When asked how he sees himself now immersed in the music business in Canada, Johnston says, ‘I am new to the actual music industry side of the business, but I was always a music fan. I like virtually everything. My parents exposed me to the crooners, but my older sister exposed me to the British Invasion, and the pop stars of her era. She had the Donny Osmond and Sean Cassidy posters plastered on her walls.

Stuart JohnstonMy biggest influence from then was The Beatles, I wanted to consume everything they ever recorded. The 60’s music held my interest; The Doors; my first album that I actually bought was ‘Breakfast in America’ by Supertramp. I have an eclectic taste in music to this day, and listen to everything; all genres have an appeal to me. I am still listening to all types of music. I am a terrible guitar player; I always aspire to be a better guitar player. Both my two daughters are musically inclined, so that has been wonderful to watch them aspire and grow in the arts.’
The position of President of CIMA comes with its challenges. A major part of Johnston’s job is to deal with ongoing sponsorship and support from the government funding; necessary monetary input needed to keep an organization like this afloat on the sea of current economic cutbacks. ‘I spend time in Ottawa, fighting for our cause of the independent music sector. The challenge I have is explaining although our membership is under 200, the extended family of the main members can hit many more. As funding for the Arts is being cut back on a regular basis, it is an uphill battle to maintain federal funding for CIMA. The strength of having worked in the corporate structure does give me some insight into how to present our cause and to discuss our values on a political level.’

One of the next strategic steps Johnston is making is to create a new initiative for CIMA, to be called Music Ontario. ‘We have found that artists would like to join CIMA, but the corporate membership is not suited for them. Music Ontario will be for them, a way for the independent artist to connect with the industry professionals. We are going to launch this new venture shortly. It is an opportunity for us to grow together, giving the small indie artists a chance to be part of the networking that CIMA offers its membership. The members of CIMA are the most integral part of this organization, and without them we cannot go forward. I am honoured to represent the members, and I am also deeply grateful for the Board we have established to represent their voices as well.’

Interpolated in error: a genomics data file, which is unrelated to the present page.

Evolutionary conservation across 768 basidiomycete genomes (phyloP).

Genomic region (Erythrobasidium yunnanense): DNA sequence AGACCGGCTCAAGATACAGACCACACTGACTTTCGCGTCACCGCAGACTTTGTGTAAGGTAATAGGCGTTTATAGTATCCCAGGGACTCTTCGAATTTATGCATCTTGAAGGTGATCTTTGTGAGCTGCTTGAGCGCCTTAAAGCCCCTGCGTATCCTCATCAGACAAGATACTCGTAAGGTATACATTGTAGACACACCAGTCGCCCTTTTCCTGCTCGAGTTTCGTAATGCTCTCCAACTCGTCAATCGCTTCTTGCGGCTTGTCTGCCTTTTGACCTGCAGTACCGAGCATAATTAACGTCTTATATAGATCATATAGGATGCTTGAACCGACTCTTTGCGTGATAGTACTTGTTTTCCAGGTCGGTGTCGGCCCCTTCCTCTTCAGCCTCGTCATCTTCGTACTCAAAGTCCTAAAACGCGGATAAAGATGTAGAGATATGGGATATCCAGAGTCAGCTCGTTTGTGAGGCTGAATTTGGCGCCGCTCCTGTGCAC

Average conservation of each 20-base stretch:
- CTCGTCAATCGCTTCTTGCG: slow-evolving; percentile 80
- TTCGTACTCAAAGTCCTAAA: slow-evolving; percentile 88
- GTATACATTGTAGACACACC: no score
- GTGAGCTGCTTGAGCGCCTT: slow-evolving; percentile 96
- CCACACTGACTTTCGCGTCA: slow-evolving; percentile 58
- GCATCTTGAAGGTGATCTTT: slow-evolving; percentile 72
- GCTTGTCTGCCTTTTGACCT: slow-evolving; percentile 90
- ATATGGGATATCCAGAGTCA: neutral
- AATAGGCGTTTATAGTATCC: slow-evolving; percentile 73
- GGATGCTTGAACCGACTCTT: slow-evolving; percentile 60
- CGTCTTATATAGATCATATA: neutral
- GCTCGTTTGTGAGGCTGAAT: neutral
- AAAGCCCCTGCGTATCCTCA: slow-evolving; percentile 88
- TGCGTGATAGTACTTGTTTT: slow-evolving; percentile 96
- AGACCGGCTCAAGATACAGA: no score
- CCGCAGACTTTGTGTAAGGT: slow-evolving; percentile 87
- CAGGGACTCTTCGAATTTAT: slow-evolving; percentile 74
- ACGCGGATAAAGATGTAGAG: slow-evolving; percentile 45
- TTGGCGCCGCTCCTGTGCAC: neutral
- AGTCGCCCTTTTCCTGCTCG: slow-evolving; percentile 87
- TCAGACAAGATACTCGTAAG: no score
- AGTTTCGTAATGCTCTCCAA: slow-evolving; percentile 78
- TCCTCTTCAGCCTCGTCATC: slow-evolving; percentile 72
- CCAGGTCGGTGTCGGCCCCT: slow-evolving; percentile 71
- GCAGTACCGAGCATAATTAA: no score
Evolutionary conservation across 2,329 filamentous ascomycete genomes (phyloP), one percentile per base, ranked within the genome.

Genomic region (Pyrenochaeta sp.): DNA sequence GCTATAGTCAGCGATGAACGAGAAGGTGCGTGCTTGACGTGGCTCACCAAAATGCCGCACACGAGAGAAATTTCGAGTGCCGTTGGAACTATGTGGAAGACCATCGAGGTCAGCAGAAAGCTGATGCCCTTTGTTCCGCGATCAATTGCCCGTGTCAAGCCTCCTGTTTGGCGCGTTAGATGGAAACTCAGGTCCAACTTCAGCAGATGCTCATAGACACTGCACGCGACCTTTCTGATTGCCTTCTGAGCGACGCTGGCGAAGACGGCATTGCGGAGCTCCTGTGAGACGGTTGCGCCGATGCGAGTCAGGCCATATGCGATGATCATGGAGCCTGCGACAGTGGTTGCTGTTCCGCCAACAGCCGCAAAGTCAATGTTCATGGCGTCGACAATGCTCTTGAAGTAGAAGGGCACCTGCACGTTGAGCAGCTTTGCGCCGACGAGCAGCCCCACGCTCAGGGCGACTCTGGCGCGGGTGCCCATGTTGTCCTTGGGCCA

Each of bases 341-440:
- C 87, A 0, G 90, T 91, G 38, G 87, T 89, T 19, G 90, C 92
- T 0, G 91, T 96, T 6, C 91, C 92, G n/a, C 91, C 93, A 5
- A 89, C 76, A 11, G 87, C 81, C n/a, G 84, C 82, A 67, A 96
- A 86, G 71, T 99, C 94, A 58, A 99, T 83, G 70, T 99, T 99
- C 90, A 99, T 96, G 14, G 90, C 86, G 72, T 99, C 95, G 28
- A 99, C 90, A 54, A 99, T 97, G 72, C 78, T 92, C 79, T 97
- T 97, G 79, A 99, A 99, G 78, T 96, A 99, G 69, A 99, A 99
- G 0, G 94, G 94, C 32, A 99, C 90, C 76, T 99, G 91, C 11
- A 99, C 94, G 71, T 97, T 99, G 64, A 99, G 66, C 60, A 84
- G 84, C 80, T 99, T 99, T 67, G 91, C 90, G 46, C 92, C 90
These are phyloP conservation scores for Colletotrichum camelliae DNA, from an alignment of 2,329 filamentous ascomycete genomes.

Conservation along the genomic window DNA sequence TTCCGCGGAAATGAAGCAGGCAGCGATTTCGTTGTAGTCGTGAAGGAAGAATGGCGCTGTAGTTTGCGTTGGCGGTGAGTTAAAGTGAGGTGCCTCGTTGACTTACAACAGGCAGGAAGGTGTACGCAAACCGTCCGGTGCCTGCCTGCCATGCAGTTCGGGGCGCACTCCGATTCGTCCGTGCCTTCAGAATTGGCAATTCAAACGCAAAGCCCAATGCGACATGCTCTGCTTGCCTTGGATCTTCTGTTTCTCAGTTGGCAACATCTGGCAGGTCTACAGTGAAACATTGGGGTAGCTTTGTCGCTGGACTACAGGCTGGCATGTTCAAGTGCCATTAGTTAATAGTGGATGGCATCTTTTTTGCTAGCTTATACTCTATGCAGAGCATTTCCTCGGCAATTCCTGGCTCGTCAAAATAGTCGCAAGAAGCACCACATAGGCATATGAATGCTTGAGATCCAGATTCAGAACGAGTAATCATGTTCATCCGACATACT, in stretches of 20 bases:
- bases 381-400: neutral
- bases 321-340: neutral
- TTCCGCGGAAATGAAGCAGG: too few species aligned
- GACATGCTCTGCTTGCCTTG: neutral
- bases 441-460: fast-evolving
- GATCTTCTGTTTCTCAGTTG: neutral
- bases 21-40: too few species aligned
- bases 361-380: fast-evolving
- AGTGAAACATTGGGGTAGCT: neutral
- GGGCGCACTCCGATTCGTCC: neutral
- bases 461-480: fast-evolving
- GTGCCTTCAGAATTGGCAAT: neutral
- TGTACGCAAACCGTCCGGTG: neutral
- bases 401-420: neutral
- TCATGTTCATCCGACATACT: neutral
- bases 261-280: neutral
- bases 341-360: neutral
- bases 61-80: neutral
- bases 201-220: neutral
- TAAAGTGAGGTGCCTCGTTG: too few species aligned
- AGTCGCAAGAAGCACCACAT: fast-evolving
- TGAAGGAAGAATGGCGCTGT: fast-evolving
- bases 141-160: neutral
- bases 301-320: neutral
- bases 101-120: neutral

CIMACIMA has great strength in working our Canadian talent in the international waters as well, with events such as the Canada Stand at MIDEM 2012, SXSW 2012, Reeperbahn and back home here in Toronto at Canadian Music Week. Special membership opportunities allow a member to be part of the Canadian delegation at these events, while working with CIMA’s export and trade support staff to further develop international market strategies.

Any advice you would give up and coming bands today? ‘It is like anything else in life you just have to go with your heart and stick to it. I tell my kids the same thing. Find your dream and stick to it. Embrace it and be guided by it. Don’t get discouraged because you will be many times. Believe in yourself.’

The good thing is the music industry believes in Stuart Johnston, positioned at the helm of the CIMA boat, steering the independent sector to a new level with his unique perspective, insight and passion.